I was presenting on a trans panel recently, and the facilitator asked each of us to introduce ourselves and say a little about ourselves, including whether we were pre-op, post-op, or non-op. Although I was slightly taken aback, I simply waited my turn and explained that I don’t identify myself by my operations.
I have covered this before (and I usually keep it covered), and I realize that this is a very common practice. When I first wrote about it, almost two years ago, I found it problematic, but I really didn’t care if someone used the “op” word to refer to me. Times have changed, and so have I.
Aside from the fact that this is only someone’s business if I want it to be (and I usually do talk about it in presentations), it is basically a useless descriptor that immediately gets an audience concentrating on my genitals (I guess I shouldn’t complain – at least somebody is).
It might seem as if I should have bigger things to worry about, but as public accommodations laws are being debated and the focus has turned to “bathroom bills,” I think that this is becoming a bigger issue – or it should be.
The “op” words have become common adjectives – descriptors for ourselves. Blogs, news articles, and other sources, particularly within our own community, use these terms frequently when they refer to trans people.
We introduce ourselves this way: “I’m John, and I’m a pre-op trans man” or “I’m Jane, and I’m a post-op trans woman.” We might as well say, “I’m John, and I’m a dickless trans man” or “I’m Jane, and I’m a vaginally endowed trans woman” – because these terms specifically refer to genitalia.
We don’t generally refer to ourselves or each other as “post-op” when we’ve had some type of chest modification. Nobody calls me “post-op” because I’ve had gall bladder surgery. We are literally describing ourselves through our genitals.
I realize how important “post-op” is to those who are – if you’ve waited all your life to have something or to get rid of it, you might want nothing more than to let people know that this is the case. It’s kind of like working for years for a PhD. Suddenly, you want everyone to call you “doctor,” and you won’t sign your name without adding the necessary letters. It’s understandable – you put in the work, and you want the recognition.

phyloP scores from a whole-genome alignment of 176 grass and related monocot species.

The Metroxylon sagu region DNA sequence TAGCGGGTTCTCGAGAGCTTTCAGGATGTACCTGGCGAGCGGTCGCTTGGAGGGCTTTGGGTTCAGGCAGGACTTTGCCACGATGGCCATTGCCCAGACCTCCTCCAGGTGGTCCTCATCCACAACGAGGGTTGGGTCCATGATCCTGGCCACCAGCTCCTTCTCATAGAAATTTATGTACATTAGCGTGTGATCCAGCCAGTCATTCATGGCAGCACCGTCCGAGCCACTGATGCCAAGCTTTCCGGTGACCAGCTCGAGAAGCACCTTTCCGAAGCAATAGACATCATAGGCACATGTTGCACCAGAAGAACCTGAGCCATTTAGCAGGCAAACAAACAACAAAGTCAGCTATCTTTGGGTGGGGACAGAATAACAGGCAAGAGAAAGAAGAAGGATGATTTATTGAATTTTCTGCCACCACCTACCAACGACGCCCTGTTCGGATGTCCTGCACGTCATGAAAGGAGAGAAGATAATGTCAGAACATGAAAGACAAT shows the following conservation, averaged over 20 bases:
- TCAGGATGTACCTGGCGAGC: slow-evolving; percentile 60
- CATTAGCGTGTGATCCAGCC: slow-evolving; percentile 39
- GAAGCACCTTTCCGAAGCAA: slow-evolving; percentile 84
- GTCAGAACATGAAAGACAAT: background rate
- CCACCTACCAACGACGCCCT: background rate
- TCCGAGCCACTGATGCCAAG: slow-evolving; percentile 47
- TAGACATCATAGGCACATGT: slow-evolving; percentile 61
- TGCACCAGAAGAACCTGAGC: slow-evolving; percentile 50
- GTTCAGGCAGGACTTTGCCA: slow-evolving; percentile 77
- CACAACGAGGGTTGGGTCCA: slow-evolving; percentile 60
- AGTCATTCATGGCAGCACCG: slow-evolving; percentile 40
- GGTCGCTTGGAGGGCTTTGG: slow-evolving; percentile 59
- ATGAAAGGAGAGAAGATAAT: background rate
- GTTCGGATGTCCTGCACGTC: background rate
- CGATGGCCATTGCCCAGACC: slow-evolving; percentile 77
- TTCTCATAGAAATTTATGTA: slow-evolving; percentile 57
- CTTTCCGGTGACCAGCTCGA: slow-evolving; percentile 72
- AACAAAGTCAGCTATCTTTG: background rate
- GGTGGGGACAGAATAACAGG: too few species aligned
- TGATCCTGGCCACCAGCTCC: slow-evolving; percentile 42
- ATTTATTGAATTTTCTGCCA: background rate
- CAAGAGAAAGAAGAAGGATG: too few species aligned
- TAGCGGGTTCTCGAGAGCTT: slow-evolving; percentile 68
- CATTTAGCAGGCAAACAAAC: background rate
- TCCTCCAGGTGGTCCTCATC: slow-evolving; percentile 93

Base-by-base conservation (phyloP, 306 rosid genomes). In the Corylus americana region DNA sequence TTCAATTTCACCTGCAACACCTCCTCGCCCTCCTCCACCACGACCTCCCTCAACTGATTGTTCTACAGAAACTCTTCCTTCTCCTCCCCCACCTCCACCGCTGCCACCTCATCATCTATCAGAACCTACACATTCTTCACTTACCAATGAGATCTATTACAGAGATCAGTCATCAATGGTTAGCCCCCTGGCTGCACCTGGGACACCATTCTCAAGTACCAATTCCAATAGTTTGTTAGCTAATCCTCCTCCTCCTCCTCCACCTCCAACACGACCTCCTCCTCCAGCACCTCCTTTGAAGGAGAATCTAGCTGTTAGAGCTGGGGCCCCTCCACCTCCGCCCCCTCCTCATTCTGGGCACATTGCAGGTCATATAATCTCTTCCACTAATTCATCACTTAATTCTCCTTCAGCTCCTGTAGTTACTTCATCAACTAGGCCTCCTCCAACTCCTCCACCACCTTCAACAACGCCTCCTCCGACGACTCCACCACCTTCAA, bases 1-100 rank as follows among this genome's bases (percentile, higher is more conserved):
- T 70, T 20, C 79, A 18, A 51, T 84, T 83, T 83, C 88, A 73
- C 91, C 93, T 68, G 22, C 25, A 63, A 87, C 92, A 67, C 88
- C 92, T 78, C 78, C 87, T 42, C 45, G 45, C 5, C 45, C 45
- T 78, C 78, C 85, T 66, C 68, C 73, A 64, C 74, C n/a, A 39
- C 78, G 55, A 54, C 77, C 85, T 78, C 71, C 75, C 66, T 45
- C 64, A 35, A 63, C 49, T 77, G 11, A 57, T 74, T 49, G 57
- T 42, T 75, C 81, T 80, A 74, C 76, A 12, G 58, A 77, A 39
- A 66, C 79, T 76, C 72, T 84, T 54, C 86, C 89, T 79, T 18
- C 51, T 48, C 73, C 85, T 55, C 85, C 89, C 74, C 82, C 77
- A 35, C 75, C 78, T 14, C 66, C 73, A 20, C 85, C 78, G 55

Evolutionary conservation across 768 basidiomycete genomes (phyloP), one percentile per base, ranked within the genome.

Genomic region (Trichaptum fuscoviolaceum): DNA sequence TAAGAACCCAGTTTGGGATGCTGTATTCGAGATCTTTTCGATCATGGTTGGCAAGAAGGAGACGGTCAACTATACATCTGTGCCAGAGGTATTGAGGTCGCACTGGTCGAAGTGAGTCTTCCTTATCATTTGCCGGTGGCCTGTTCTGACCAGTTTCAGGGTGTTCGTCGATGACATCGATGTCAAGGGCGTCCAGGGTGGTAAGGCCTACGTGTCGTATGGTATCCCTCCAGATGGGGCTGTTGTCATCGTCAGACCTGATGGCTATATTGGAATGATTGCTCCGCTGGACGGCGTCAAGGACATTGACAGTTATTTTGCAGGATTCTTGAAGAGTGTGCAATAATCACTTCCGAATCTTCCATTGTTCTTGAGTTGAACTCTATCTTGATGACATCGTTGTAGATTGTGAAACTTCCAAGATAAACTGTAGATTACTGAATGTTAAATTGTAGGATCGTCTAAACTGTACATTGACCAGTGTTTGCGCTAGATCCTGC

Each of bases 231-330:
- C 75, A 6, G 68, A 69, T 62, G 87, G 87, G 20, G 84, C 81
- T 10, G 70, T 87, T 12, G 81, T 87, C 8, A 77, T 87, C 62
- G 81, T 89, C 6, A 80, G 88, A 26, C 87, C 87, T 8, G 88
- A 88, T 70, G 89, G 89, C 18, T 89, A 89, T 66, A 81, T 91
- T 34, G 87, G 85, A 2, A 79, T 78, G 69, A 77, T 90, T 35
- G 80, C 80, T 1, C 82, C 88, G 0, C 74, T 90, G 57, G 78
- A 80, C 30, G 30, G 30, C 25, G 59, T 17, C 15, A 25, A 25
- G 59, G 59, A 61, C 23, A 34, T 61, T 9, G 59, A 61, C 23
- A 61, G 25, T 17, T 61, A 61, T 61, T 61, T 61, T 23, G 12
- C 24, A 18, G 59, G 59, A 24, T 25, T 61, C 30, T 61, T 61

It is similar, I believe, for some trans people. While we haven’t taken to putting “op” phrases before or after our signatures, we have put in the work (a lifetime of suffering and the whole surgery thing), and now we want the recognition, not to mention the legitimization.
Those who use “pre-op” want to make it clear that they’re on the path – they just haven’t reached their destination yet. And “non-ops” are basically illegitimate, bucking the system, or completely lost.
I’m transsexual, and I have considered myself transsexual for the last fourteen years. I don’t have a dick, and I no longer care, so this isn’t a sour-grapes post. I don’t mind telling people that I don’t have a dick. But I do mind telling people that I’m “non-op,” because I think it’s a false classification.
When we make “op” status a central part of our existence, our self-definition, and our definition of others in our community, we legitimize every discriminatory action that’s been taken against us based on genitalia. And we de-legitimize ourselves as anything but a walking penis or vagina.
I used to think it was a small thing, but I’m not so sure that it is anymore (well, mine is, but I’m talking about the issue, not what I was issued). I really think we’ve got to stop seeing ourselves this way and defining ourselves by our surgery.
I have no problem talking about my decision not to have lower surgery. But I’m not going to introduce myself as a “dickless trans man” – which is exactly what “pre-op” and “non-op” mean.
Why are we the only group that seems expected to introduce ourselves by describing our genitals? I don’t really care what’s in anyone else’s pants, but I can be just as curious as the next guy if it turns into a requirement for everybody. Until then, I am still in favor of losing these “op”-tions altogether.